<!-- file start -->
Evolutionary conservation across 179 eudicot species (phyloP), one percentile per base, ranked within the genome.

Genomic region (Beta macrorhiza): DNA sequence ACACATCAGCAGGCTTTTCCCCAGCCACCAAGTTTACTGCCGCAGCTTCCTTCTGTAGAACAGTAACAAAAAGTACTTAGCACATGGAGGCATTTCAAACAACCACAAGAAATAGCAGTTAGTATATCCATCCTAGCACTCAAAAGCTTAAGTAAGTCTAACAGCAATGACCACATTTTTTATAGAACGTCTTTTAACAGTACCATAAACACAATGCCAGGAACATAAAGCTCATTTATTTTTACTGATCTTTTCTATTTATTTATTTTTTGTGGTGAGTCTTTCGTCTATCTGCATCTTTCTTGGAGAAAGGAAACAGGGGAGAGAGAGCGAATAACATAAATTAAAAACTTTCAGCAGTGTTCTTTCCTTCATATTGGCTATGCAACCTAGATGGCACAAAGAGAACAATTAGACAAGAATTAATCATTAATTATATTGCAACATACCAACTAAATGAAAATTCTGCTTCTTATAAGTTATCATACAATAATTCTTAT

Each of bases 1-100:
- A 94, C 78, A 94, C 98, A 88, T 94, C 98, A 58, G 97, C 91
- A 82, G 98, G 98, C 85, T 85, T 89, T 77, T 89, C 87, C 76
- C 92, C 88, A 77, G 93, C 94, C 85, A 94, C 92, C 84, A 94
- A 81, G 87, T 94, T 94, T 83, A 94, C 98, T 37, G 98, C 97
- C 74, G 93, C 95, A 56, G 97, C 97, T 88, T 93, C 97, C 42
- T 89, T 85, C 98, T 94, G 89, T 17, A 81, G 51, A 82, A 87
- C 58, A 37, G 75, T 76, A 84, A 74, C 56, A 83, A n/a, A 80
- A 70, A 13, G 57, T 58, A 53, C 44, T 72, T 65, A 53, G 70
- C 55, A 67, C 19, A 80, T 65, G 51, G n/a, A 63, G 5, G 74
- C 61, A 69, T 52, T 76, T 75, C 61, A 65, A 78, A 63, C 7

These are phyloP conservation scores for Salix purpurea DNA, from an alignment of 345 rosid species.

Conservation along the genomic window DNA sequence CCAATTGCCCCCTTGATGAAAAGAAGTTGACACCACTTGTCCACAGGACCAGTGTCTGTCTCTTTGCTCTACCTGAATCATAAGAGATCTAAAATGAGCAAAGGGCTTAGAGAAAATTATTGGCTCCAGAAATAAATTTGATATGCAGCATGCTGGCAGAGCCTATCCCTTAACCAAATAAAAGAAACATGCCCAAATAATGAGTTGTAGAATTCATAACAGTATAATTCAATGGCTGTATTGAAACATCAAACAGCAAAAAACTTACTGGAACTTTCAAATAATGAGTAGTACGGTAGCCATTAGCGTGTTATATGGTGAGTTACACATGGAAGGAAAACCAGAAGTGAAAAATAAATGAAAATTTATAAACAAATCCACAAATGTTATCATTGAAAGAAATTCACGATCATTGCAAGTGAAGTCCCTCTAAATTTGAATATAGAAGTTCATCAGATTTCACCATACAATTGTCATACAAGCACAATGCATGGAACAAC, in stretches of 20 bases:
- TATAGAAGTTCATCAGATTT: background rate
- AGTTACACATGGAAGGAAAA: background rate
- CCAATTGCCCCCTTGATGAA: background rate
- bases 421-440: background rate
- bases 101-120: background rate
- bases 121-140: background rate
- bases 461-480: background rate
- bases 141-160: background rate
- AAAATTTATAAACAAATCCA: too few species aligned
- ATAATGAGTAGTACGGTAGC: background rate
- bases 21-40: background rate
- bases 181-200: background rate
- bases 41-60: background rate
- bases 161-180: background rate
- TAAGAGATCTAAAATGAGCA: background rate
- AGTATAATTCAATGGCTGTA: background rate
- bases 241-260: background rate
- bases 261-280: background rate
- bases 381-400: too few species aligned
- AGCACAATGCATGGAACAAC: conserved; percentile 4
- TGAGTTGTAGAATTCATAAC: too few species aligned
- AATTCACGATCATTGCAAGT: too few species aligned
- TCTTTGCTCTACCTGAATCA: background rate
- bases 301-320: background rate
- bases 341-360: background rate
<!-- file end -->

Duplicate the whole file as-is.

Evolutionary conservation across 179 eudicot species (phyloP), one percentile per base, ranked within the genome.

Genomic region (Beta macrorhiza): DNA sequence ACACATCAGCAGGCTTTTCCCCAGCCACCAAGTTTACTGCCGCAGCTTCCTTCTGTAGAACAGTAACAAAAAGTACTTAGCACATGGAGGCATTTCAAACAACCACAAGAAATAGCAGTTAGTATATCCATCCTAGCACTCAAAAGCTTAAGTAAGTCTAACAGCAATGACCACATTTTTTATAGAACGTCTTTTAACAGTACCATAAACACAATGCCAGGAACATAAAGCTCATTTATTTTTACTGATCTTTTCTATTTATTTATTTTTTGTGGTGAGTCTTTCGTCTATCTGCATCTTTCTTGGAGAAAGGAAACAGGGGAGAGAGAGCGAATAACATAAATTAAAAACTTTCAGCAGTGTTCTTTCCTTCATATTGGCTATGCAACCTAGATGGCACAAAGAGAACAATTAGACAAGAATTAATCATTAATTATATTGCAACATACCAACTAAATGAAAATTCTGCTTCTTATAAGTTATCATACAATAATTCTTAT

Each of bases 1-100:
- A 94, C 78, A 94, C 98, A 88, T 94, C 98, A 58, G 97, C 91
- A 82, G 98, G 98, C 85, T 85, T 89, T 77, T 89, C 87, C 76
- C 92, C 88, A 77, G 93, C 94, C 85, A 94, C 92, C 84, A 94
- A 81, G 87, T 94, T 94, T 83, A 94, C 98, T 37, G 98, C 97
- C 74, G 93, C 95, A 56, G 97, C 97, T 88, T 93, C 97, C 42
- T 89, T 85, C 98, T 94, G 89, T 17, A 81, G 51, A 82, A 87
- C 58, A 37, G 75, T 76, A 84, A 74, C 56, A 83, A n/a, A 80
- A 70, A 13, G 57, T 58, A 53, C 44, T 72, T 65, A 53, G 70
- C 55, A 67, C 19, A 80, T 65, G 51, G n/a, A 63, G 5, G 74
- C 61, A 69, T 52, T 76, T 75, C 61, A 65, A 78, A 63, C 7

These are phyloP conservation scores for Salix purpurea DNA, from an alignment of 345 rosid species.

Conservation along the genomic window DNA sequence CCAATTGCCCCCTTGATGAAAAGAAGTTGACACCACTTGTCCACAGGACCAGTGTCTGTCTCTTTGCTCTACCTGAATCATAAGAGATCTAAAATGAGCAAAGGGCTTAGAGAAAATTATTGGCTCCAGAAATAAATTTGATATGCAGCATGCTGGCAGAGCCTATCCCTTAACCAAATAAAAGAAACATGCCCAAATAATGAGTTGTAGAATTCATAACAGTATAATTCAATGGCTGTATTGAAACATCAAACAGCAAAAAACTTACTGGAACTTTCAAATAATGAGTAGTACGGTAGCCATTAGCGTGTTATATGGTGAGTTACACATGGAAGGAAAACCAGAAGTGAAAAATAAATGAAAATTTATAAACAAATCCACAAATGTTATCATTGAAAGAAATTCACGATCATTGCAAGTGAAGTCCCTCTAAATTTGAATATAGAAGTTCATCAGATTTCACCATACAATTGTCATACAAGCACAATGCATGGAACAAC, in stretches of 20 bases:
- TATAGAAGTTCATCAGATTT: background rate
- AGTTACACATGGAAGGAAAA: background rate
- CCAATTGCCCCCTTGATGAA: background rate
- bases 421-440: background rate
- bases 101-120: background rate
- bases 121-140: background rate
- bases 461-480: background rate
- bases 141-160: background rate
- AAAATTTATAAACAAATCCA: too few species aligned
- ATAATGAGTAGTACGGTAGC: background rate
- bases 21-40: background rate
- bases 181-200: background rate
- bases 41-60: background rate
- bases 161-180: background rate
- TAAGAGATCTAAAATGAGCA: background rate
- AGTATAATTCAATGGCTGTA: background rate
- bases 241-260: background rate
- bases 261-280: background rate
- bases 381-400: too few species aligned
- AGCACAATGCATGGAACAAC: conserved; percentile 4
- TGAGTTGTAGAATTCATAAC: too few species aligned
- AATTCACGATCATTGCAAGT: too few species aligned
- TCTTTGCTCTACCTGAATCA: background rate
- bases 301-320: background rate
- bases 341-360: background rate